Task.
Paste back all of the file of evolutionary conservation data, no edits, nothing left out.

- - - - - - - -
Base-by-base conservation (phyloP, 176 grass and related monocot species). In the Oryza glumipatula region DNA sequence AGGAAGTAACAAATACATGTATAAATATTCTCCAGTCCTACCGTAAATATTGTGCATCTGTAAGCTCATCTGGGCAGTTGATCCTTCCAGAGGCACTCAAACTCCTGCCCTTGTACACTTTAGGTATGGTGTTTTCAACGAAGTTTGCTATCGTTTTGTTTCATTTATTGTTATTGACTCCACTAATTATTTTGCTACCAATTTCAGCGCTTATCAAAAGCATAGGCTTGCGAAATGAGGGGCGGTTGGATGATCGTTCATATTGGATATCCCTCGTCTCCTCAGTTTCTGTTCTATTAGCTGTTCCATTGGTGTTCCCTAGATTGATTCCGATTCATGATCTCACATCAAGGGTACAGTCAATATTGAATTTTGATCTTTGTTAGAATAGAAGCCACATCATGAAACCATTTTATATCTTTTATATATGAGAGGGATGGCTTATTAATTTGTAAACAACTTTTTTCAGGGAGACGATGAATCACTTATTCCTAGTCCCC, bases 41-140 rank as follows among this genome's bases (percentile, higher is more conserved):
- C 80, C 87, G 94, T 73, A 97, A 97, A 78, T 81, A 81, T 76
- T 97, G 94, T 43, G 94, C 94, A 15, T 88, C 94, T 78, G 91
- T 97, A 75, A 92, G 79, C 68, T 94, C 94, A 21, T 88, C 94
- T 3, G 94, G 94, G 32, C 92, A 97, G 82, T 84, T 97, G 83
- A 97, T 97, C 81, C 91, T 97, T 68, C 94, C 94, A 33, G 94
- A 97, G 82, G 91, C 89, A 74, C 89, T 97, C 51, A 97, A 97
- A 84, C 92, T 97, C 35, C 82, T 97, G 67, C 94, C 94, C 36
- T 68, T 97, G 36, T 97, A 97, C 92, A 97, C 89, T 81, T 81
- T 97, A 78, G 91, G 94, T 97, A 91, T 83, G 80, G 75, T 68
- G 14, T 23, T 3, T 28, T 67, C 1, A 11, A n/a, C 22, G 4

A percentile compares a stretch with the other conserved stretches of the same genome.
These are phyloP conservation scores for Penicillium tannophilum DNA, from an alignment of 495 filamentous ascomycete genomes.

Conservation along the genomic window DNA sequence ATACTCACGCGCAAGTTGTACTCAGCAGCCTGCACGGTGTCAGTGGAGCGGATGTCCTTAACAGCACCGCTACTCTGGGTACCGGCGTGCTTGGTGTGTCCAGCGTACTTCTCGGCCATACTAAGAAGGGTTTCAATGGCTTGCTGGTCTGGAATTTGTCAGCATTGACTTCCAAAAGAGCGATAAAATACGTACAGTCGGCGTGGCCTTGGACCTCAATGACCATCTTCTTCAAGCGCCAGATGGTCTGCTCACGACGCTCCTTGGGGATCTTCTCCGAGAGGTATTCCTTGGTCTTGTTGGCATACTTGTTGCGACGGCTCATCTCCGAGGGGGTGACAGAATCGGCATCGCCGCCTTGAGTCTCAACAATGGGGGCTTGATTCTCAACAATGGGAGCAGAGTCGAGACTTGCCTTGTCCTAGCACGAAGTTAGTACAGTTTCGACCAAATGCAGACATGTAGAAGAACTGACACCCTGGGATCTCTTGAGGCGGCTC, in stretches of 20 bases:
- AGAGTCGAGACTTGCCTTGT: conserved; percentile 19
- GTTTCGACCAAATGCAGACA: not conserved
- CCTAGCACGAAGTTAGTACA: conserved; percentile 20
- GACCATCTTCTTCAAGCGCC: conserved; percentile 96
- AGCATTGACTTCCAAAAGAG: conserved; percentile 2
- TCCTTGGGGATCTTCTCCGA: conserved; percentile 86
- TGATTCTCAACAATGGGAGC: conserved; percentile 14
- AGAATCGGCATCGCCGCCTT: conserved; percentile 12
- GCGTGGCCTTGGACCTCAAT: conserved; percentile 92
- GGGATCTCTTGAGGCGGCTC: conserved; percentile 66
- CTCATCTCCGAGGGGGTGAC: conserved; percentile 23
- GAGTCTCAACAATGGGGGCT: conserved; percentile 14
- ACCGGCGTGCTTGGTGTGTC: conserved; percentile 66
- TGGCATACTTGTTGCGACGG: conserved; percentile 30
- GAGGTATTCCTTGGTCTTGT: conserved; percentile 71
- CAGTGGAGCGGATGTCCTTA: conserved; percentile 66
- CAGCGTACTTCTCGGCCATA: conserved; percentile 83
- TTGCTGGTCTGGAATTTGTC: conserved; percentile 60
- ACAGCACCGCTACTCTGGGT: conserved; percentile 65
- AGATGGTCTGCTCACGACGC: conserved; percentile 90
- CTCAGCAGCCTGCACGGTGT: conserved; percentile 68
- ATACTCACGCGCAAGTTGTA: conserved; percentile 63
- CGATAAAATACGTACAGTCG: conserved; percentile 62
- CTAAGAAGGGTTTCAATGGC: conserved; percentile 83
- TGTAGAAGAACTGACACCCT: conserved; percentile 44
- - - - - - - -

Base-by-base conservation (phyloP, 176 grass and related monocot species). In the Oryza glumipatula region DNA sequence AGGAAGTAACAAATACATGTATAAATATTCTCCAGTCCTACCGTAAATATTGTGCATCTGTAAGCTCATCTGGGCAGTTGATCCTTCCAGAGGCACTCAAACTCCTGCCCTTGTACACTTTAGGTATGGTGTTTTCAACGAAGTTTGCTATCGTTTTGTTTCATTTATTGTTATTGACTCCACTAATTATTTTGCTACCAATTTCAGCGCTTATCAAAAGCATAGGCTTGCGAAATGAGGGGCGGTTGGATGATCGTTCATATTGGATATCCCTCGTCTCCTCAGTTTCTGTTCTATTAGCTGTTCCATTGGTGTTCCCTAGATTGATTCCGATTCATGATCTCACATCAAGGGTACAGTCAATATTGAATTTTGATCTTTGTTAGAATAGAAGCCACATCATGAAACCATTTTATATCTTTTATATATGAGAGGGATGGCTTATTAATTTGTAAACAACTTTTTTCAGGGAGACGATGAATCACTTATTCCTAGTCCCC, bases 41-140 rank as follows among this genome's bases (percentile, higher is more conserved):
- C 80, C 87, G 94, T 73, A 97, A 97, A 78, T 81, A 81, T 76
- T 97, G 94, T 43, G 94, C 94, A 15, T 88, C 94, T 78, G 91
- T 97, A 75, A 92, G 79, C 68, T 94, C 94, A 21, T 88, C 94
- T 3, G 94, G 94, G 32, C 92, A 97, G 82, T 84, T 97, G 83
- A 97, T 97, C 81, C 91, T 97, T 68, C 94, C 94, A 33, G 94
- A 97, G 82, G 91, C 89, A 74, C 89, T 97, C 51, A 97, A 97
- A 84, C 92, T 97, C 35, C 82, T 97, G 67, C 94, C 94, C 36
- T 68, T 97, G 36, T 97, A 97, C 92, A 97, C 89, T 81, T 81
- T 97, A 78, G 91, G 94, T 97, A 91, T 83, G 80, G 75, T 68
- G 14, T 23, T 3, T 28, T 67, C 1, A 11, A n/a, C 22, G 4

A percentile compares a stretch with the other conserved stretches of the same genome.
These are phyloP conservation scores for Penicillium tannophilum DNA, from an alignment of 495 filamentous ascomycete genomes.

Conservation along the genomic window DNA sequence ATACTCACGCGCAAGTTGTACTCAGCAGCCTGCACGGTGTCAGTGGAGCGGATGTCCTTAACAGCACCGCTACTCTGGGTACCGGCGTGCTTGGTGTGTCCAGCGTACTTCTCGGCCATACTAAGAAGGGTTTCAATGGCTTGCTGGTCTGGAATTTGTCAGCATTGACTTCCAAAAGAGCGATAAAATACGTACAGTCGGCGTGGCCTTGGACCTCAATGACCATCTTCTTCAAGCGCCAGATGGTCTGCTCACGACGCTCCTTGGGGATCTTCTCCGAGAGGTATTCCTTGGTCTTGTTGGCATACTTGTTGCGACGGCTCATCTCCGAGGGGGTGACAGAATCGGCATCGCCGCCTTGAGTCTCAACAATGGGGGCTTGATTCTCAACAATGGGAGCAGAGTCGAGACTTGCCTTGTCCTAGCACGAAGTTAGTACAGTTTCGACCAAATGCAGACATGTAGAAGAACTGACACCCTGGGATCTCTTGAGGCGGCTC, in stretches of 20 bases:
- AGAGTCGAGACTTGCCTTGT: conserved; percentile 19
- GTTTCGACCAAATGCAGACA: not conserved
- CCTAGCACGAAGTTAGTACA: conserved; percentile 20
- GACCATCTTCTTCAAGCGCC: conserved; percentile 96
- AGCATTGACTTCCAAAAGAG: conserved; percentile 2
- TCCTTGGGGATCTTCTCCGA: conserved; percentile 86
- TGATTCTCAACAATGGGAGC: conserved; percentile 14
- AGAATCGGCATCGCCGCCTT: conserved; percentile 12
- GCGTGGCCTTGGACCTCAAT: conserved; percentile 92
- GGGATCTCTTGAGGCGGCTC: conserved; percentile 66
- CTCATCTCCGAGGGGGTGAC: conserved; percentile 23
- GAGTCTCAACAATGGGGGCT: conserved; percentile 14
- ACCGGCGTGCTTGGTGTGTC: conserved; percentile 66
- TGGCATACTTGTTGCGACGG: conserved; percentile 30
- GAGGTATTCCTTGGTCTTGT: conserved; percentile 71
- CAGTGGAGCGGATGTCCTTA: conserved; percentile 66
- CAGCGTACTTCTCGGCCATA: conserved; percentile 83
- TTGCTGGTCTGGAATTTGTC: conserved; percentile 60
- ACAGCACCGCTACTCTGGGT: conserved; percentile 65
- AGATGGTCTGCTCACGACGC: conserved; percentile 90
- CTCAGCAGCCTGCACGGTGT: conserved; percentile 68
- ATACTCACGCGCAAGTTGTA: conserved; percentile 63
- CGATAAAATACGTACAGTCG: conserved; percentile 62
- CTAAGAAGGGTTTCAATGGC: conserved; percentile 83
- TGTAGAAGAACTGACACCCT: conserved; percentile 44